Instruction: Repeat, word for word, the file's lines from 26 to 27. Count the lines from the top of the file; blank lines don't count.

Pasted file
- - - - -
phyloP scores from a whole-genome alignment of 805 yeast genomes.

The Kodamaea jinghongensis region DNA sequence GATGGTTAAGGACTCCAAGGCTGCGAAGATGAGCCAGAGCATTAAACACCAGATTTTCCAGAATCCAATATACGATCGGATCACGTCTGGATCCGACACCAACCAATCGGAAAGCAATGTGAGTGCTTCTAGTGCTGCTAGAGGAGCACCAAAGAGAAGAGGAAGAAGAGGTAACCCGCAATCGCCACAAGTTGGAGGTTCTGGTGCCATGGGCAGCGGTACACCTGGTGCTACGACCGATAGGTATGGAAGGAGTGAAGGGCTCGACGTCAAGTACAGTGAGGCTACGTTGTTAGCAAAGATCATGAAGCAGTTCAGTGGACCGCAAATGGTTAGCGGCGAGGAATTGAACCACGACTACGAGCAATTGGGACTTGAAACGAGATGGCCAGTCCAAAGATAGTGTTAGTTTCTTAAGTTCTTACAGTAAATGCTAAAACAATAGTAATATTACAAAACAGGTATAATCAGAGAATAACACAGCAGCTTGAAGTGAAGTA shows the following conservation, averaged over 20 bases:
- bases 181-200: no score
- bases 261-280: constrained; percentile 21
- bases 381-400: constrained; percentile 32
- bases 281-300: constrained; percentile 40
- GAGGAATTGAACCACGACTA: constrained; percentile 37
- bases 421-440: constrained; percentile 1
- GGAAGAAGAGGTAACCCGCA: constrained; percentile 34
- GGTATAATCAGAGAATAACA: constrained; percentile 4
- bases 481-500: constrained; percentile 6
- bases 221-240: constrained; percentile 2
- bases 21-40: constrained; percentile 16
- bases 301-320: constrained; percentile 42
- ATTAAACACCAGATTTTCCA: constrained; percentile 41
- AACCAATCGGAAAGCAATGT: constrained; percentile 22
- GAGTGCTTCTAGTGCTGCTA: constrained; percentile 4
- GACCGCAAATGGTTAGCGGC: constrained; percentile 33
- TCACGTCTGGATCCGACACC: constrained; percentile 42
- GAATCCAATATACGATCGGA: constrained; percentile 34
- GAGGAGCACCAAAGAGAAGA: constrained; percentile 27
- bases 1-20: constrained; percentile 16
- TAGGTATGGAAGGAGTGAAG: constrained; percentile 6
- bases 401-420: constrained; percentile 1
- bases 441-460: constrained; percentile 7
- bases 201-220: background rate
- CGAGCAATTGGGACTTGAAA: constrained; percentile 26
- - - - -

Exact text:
- bases 201-220: background rate
- CGAGCAATTGGGACTTGAAA: constrained; percentile 26